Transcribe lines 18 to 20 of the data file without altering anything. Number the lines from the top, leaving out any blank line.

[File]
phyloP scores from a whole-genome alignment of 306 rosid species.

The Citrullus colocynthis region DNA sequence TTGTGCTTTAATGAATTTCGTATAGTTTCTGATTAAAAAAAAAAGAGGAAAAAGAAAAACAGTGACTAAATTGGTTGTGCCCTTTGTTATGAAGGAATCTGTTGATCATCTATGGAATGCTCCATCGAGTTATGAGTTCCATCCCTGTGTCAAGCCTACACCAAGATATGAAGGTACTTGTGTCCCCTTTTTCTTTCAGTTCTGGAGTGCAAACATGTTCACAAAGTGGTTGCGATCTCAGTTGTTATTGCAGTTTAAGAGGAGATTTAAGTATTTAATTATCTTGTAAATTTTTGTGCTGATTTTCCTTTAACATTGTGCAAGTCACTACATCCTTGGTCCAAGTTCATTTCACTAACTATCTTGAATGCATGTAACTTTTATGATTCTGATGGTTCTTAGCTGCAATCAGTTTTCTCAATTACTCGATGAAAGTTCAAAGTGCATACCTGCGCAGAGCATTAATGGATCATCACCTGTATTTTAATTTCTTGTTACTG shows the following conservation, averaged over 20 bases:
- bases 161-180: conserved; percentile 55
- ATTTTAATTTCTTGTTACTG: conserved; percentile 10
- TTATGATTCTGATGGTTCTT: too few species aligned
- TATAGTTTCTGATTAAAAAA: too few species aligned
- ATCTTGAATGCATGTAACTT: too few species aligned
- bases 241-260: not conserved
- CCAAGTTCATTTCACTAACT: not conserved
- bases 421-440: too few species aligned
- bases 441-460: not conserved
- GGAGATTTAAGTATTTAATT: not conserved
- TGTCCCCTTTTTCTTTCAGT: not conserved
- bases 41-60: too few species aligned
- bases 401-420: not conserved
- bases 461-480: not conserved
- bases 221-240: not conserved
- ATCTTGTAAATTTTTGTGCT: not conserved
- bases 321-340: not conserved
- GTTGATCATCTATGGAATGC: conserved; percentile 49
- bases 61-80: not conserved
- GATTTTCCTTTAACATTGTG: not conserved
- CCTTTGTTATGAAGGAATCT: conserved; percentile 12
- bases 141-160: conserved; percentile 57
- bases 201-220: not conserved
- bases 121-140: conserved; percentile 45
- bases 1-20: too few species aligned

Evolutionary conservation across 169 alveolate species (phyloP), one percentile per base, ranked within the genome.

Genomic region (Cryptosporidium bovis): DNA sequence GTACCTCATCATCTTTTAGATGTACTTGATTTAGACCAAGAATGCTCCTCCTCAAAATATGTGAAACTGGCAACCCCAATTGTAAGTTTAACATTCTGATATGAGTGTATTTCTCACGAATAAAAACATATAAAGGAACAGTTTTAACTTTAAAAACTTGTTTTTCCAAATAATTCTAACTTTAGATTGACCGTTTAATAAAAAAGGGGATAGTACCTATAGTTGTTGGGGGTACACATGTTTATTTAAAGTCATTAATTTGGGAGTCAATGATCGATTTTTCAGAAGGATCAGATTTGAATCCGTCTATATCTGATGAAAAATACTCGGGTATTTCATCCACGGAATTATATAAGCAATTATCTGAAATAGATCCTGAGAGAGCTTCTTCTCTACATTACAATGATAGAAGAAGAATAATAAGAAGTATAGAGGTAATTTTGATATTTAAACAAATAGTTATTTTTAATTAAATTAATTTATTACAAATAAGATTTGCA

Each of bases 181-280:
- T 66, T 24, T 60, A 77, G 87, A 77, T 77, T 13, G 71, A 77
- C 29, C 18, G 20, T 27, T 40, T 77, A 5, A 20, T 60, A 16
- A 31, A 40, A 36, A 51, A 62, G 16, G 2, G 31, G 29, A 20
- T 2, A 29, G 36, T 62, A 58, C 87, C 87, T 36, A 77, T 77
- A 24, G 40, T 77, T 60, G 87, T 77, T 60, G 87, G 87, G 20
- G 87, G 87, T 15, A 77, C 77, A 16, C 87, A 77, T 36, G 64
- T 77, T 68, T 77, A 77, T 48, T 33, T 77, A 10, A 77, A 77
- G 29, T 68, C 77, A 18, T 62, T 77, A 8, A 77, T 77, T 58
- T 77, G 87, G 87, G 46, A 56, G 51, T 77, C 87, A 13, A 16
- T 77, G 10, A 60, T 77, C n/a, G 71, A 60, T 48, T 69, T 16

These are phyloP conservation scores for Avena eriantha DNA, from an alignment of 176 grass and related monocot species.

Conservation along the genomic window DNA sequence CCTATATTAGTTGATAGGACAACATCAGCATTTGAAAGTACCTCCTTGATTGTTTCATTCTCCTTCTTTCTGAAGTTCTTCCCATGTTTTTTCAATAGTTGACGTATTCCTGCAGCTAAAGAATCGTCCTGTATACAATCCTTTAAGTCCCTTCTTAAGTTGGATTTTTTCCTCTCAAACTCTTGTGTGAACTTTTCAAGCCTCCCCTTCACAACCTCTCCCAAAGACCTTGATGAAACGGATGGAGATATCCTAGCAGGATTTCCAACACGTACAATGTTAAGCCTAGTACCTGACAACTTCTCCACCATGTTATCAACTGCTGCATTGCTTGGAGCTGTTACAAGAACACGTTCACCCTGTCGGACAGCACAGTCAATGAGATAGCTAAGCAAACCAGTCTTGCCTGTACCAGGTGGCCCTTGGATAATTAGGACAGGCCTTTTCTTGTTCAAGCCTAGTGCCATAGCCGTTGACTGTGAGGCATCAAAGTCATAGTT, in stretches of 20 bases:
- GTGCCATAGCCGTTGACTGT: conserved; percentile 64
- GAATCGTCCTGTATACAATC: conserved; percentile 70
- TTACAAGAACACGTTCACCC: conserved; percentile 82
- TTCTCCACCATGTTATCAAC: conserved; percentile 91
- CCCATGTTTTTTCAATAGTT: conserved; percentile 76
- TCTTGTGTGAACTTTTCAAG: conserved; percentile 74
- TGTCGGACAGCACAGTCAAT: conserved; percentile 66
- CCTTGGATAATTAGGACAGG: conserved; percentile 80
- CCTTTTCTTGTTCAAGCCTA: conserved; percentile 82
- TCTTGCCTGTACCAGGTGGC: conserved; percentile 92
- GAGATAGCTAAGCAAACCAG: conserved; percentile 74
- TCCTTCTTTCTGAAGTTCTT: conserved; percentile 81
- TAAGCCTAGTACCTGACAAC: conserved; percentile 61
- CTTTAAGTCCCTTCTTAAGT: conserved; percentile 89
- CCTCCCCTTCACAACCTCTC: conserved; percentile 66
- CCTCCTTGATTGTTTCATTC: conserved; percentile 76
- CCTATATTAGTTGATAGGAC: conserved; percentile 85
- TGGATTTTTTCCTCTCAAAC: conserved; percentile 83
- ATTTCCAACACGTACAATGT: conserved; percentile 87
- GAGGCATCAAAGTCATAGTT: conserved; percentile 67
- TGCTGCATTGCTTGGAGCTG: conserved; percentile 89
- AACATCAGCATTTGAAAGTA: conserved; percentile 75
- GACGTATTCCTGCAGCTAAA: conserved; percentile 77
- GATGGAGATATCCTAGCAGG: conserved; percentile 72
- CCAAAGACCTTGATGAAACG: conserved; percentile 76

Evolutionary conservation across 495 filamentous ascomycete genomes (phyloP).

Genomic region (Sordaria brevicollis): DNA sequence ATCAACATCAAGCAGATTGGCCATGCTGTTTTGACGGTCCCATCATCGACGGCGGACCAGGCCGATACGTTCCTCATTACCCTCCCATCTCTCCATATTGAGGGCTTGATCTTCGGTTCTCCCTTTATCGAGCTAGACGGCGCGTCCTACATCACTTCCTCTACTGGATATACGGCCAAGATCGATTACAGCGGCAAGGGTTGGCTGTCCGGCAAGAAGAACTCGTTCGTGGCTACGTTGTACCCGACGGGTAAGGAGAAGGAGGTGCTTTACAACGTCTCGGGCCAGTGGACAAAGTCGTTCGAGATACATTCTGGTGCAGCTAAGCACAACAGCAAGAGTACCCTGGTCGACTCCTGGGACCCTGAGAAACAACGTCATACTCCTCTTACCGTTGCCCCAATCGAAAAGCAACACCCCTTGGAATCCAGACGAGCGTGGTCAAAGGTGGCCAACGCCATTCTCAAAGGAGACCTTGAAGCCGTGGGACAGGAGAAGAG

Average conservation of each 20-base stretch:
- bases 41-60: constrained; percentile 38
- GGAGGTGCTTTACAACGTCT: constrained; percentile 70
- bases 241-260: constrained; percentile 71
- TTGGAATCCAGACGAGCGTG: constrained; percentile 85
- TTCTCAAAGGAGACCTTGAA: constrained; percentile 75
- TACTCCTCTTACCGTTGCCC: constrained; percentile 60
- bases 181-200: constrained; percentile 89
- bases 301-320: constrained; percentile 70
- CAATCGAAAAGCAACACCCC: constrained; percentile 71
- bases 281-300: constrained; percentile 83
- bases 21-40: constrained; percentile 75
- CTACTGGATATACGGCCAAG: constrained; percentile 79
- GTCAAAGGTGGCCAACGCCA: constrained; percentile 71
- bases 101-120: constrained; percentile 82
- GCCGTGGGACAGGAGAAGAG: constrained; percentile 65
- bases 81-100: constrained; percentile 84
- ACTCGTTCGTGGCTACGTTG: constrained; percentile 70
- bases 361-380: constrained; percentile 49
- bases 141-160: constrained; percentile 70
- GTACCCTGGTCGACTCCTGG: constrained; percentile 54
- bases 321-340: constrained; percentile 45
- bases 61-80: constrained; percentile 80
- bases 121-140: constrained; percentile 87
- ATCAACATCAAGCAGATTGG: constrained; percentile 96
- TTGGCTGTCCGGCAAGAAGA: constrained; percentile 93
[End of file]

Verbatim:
- ATCTTGTAAATTTTTGTGCT: not conserved
- bases 321-340: not conserved
- GTTGATCATCTATGGAATGC: conserved; percentile 49